Moving Brands at 25: Nokia game-changer opens doors to the world
As we mark 25 years of Moving Brands, we say goodbye to long-time MB’er and former MD Geoff Linsell, who has retired to start a new chapter. In the second of a four-part series looking back at his fascinating Moving Brands story, Geoff shares his take on the unexpected pitch win that became a defining moment.
If you missed part one, you can see it here.
The big break for Moving Brands came in 2005 when, somewhat against the odds, we won a pitch to redesign the Nokia website. The aim was to turn it from what was, essentially, a digital product catalogue into a more storytelling, content-rich experience.
“We were not out there as the coolest web agency in the world or even London, but somehow we beat all these cutting-edge digital agencies,” says Geoff. “The client at Nokia just got on with the spirit of Moving Brands and thought we could do it.”
Taking on a project of that size brought challenges: the company had to scale up — and grow up — fast.
“Fourteen or fifteen people is not enough to do a global website, especially when it’s very specialised,” recalls Geoff. “So we doubled in size within a few months.”
That meant finding more room in Charlotte Road, so what had been a top-floor apartment suddenly became additional Moving Brands space.
“The previous tenant had subdivided that floor with cardboard walls and doors found on skips in the East End.
“We didn’t have time to do anything, so they were our meeting rooms for the first few months. So now you had the global head of digital for Nokia coming over from Helsinki, and we would have to host meetings for him in our cardboard meeting rooms. We painted the walls, but if you pushed them, they moved.
“It was just an amazing time in those early days when we were flying a little bit by the seat of our pants.”
The business had to learn quickly as it dealt with the expectations of a global company around areas such as cyber security and the finer detail of contract legalities.
“Nokia was a real turning point. Suddenly, we had a relationship with a global corporation at the top of its game. And that led us into this world where we started working with the big shots — it gave us more money and confidence.”
A successful reworking of the Nokia website led to an even bigger project — partnering with Landor to rebrand the entire Nokia business. Moving Brands took the opportunity to pioneer its revolutionary new approach, creating a multi-sensorial brand identity system that defined graphics, sound, motion, texture and emotion. After that came the branding for the Nokia Siemens Networks merger.
Our brand was living in yesterday’s world. I had hoped you’d bring us into today’s… but you’ve taken us into tomorrow’s.’
- Are Thu, Nokia, Head of Brand Strategy, 2007
Emboldened by their success, Moving Brands looked to take their new approach overseas, with Geoff at the heart of this expansion.
Having started as client services director, his roles at the company progressed as the company became more global, from Managing Director of London to Group Managing Director of Japan, London and the early days of the business in America.
“We spread ourselves out to the world, taking with us this amazing belief that things could be done differently,” he says.
Following a period setting up the Tokyo studio in Japan, then the San Francisco office with Ben, Geoff moved to Switzerland in 2011 to head up our Zurich studio as we embarked on what turned out to be a 10-year relationship with Swisscom as their agency of record. It seemed a natural move for a seasoned traveller who had been a core member of the senior team setting up partnerships with businesses across the globe.And what Geoff calls Moving Brands’ “worldliness” has been a notable feature of our history and identity from the outset.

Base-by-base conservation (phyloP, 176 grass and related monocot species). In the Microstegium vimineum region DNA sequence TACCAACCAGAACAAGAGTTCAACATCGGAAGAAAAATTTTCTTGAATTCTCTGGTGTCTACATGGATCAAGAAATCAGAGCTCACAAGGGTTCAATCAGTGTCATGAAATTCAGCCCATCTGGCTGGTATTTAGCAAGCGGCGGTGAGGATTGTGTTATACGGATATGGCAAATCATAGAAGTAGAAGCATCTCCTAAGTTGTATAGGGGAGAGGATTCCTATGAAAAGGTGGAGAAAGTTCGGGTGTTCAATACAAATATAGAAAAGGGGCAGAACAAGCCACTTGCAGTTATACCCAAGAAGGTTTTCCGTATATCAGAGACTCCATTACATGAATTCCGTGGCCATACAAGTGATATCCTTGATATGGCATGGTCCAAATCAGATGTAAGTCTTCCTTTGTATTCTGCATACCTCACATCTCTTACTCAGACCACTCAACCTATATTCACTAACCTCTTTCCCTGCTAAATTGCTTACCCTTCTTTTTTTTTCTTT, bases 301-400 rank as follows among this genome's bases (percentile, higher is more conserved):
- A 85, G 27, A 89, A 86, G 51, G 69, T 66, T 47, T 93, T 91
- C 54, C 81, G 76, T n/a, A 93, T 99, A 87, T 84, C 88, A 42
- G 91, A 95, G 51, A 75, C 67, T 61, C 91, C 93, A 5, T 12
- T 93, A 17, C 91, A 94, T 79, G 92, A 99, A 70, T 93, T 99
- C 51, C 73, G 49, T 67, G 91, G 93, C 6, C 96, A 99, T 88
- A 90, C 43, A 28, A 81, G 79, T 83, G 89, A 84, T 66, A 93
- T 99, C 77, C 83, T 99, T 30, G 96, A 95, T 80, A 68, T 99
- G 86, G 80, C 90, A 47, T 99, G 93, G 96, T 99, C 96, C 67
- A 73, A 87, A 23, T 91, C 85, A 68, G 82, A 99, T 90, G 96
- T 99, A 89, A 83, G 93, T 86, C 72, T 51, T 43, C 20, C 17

“We would gather ourselves up, get on a plane, and we would go and pitch for something — we would go where the work was. So we would happily have conversations in the Middle East, all over Europe, Japan, and the United States. Now, of course, we tend to do much of this virtually.
“We would pitch, and sometimes we would win, sometimes we would not. But that willingness and that courage to go and do that stood the business in good stead because the more you do that kind of thing, the easier it gets.
“Our goals, I think, made us a worldly citizen as a business. In those early days, we were people coming in with a philosophy and a belief — well-formed and ahead of their time, though presented in a very British, humble way.
“The idea was we were reinventing branding. We were taking a fresh approach beyond the traditional graphic design-led way of creating a corporate identity or design — and, with projects like Nokia, we had shown we could deliver.”
Back then, Moving Brands often felt like an underdog pitching against the corporate giants. Nonetheless, work with the likes of Netflix, HP, and Apple followed as word spread of the new kid on the block doing things a bit differently.
“Wherever we went, the people we clicked with liked that mixture of Britishness and internationalism,” says Geoff. “They liked the idea of buying their creativity from the coolest place in Europe, as London was then. They liked that bit of edginess and they loved what we could do.
“Beyond that, clients have always appreciated how we challenge them. Moving Brands has always had a creative integrity that we project and hold in front of the client — we’re never scared to try to move people and businesses forward.
“We have become much more strategic and professional and perhaps a little slicker as time has passed, but those traits have remained constant.”